"Dark Places" is the second film adaption from a Gillian Flynn novel. The first, "Gone Girl," was a huge hit. In "Dark Places," Oscar winning actress Charlize Theron headlines in "Dark Places" as the adult Libby Day. As a child she suffered a tragedy as her brother was convicted of killing her family. It's apparent at the onset that the grow-up Libby has been living with demons since the childhood massacre. She has been making a living by donations and from proceeds of a biography, that she didn't even read. But people are forgetting about Libby and money is running low.
Things just couldn't seem worst when she is approached by a kill club member. Lyle Wirth (Nicholas Hoult) asks Libby to meet with his club that is investigating the murder of her family. They think that Libby's brother was wrongfully convicted. At first, Libby uses the group for the money they can give her. After all, she knows her brother Ben (Corey Stoll) has been in jail for over twenty five years and has never filed an appeal. That surely speaks for his guilt.
"Dark Places" is less melodramatic than that of "Gone Girl" and much more conventional, yet a thoughtful thriller. The film is sincerely dark and may seem too brooding, but it is actually a well-crafted way of making the audience feel the doom and gloom that the main character is feeling. The movie features flashbacks of Libby's childhood and the movement between modern day and the past move effectively. Director Gilles Paquet-Brenner reins in the mood and keeps it dark during the entire film. It never lifts, until Libby's own dark days are done.
Charlize Theron does more than an adequate job as Libby Day. Theron also served as a producer on the picture and it is curious if Theron searches for the same type of roles, as this is one of many roles in which she tries to downplay her beauty to don on a simpler persona. This being said, she does a fine job, but I would suggest that Theron start mixing up her next choices. Otherwise, audiences will overlook her really good work when it comes.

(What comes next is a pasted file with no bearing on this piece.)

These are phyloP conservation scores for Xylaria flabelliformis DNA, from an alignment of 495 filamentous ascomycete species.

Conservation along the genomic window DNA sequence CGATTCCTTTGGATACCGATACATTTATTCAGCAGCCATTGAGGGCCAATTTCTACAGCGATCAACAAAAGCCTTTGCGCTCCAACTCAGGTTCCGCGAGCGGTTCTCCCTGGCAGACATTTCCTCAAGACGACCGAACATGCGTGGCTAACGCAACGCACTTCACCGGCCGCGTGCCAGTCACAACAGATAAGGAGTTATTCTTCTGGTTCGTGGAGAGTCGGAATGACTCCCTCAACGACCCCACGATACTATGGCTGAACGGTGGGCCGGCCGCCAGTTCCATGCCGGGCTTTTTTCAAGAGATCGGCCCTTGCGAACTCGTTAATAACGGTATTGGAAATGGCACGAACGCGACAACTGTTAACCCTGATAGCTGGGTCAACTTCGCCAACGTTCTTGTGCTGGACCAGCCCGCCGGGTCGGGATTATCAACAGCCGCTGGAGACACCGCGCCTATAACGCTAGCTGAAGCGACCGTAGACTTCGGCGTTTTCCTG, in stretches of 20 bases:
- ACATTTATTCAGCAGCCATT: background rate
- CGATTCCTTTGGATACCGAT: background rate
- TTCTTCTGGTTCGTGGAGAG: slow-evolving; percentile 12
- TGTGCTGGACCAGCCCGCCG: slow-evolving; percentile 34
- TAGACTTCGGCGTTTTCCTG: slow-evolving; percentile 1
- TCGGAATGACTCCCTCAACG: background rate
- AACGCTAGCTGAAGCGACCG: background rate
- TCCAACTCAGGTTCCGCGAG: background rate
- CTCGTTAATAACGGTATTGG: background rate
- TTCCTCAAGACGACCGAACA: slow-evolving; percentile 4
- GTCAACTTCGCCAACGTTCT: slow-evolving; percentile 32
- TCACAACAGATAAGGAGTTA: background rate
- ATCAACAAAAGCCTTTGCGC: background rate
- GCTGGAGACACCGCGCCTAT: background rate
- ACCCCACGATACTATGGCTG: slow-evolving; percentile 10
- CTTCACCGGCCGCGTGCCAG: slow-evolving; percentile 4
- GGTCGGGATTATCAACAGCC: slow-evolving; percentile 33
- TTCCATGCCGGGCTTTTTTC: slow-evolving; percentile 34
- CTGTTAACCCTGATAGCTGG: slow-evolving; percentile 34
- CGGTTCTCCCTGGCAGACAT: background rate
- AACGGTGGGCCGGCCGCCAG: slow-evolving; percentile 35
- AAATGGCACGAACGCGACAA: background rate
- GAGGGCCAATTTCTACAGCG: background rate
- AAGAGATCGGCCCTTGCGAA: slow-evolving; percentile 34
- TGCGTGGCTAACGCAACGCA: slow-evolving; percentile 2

The supporting cast do their job to support the main character well. Most noteworthy is the job by Christina Hendricks, who plays Libby's overwhelmed mother in flashbacks. She distances herself completely from her role in "Mad Men," and it was delightful to see her stretch her acting talent.
"Dark Places" won't get any attention during award season as it much more of a conventional film. Lately, the word "conventional" has been used to describe films in a negative connotation. But if the film is good, just as "Dark Places" is, then its convention should not drag it down with the bad. Looking for a film that keeps you guessing and doesn't insult your intelligence? Then "Dark Places" is a good choice. Most likely, you will appreciate the light upon leaving the movie theater as a few hours in the dark is far better than that of lifetime of darkness that Libby Day knows.
"Dark Places" is rated R for some disturbing violence, language, drug use and sexual content and has a run-time of 113 minutes.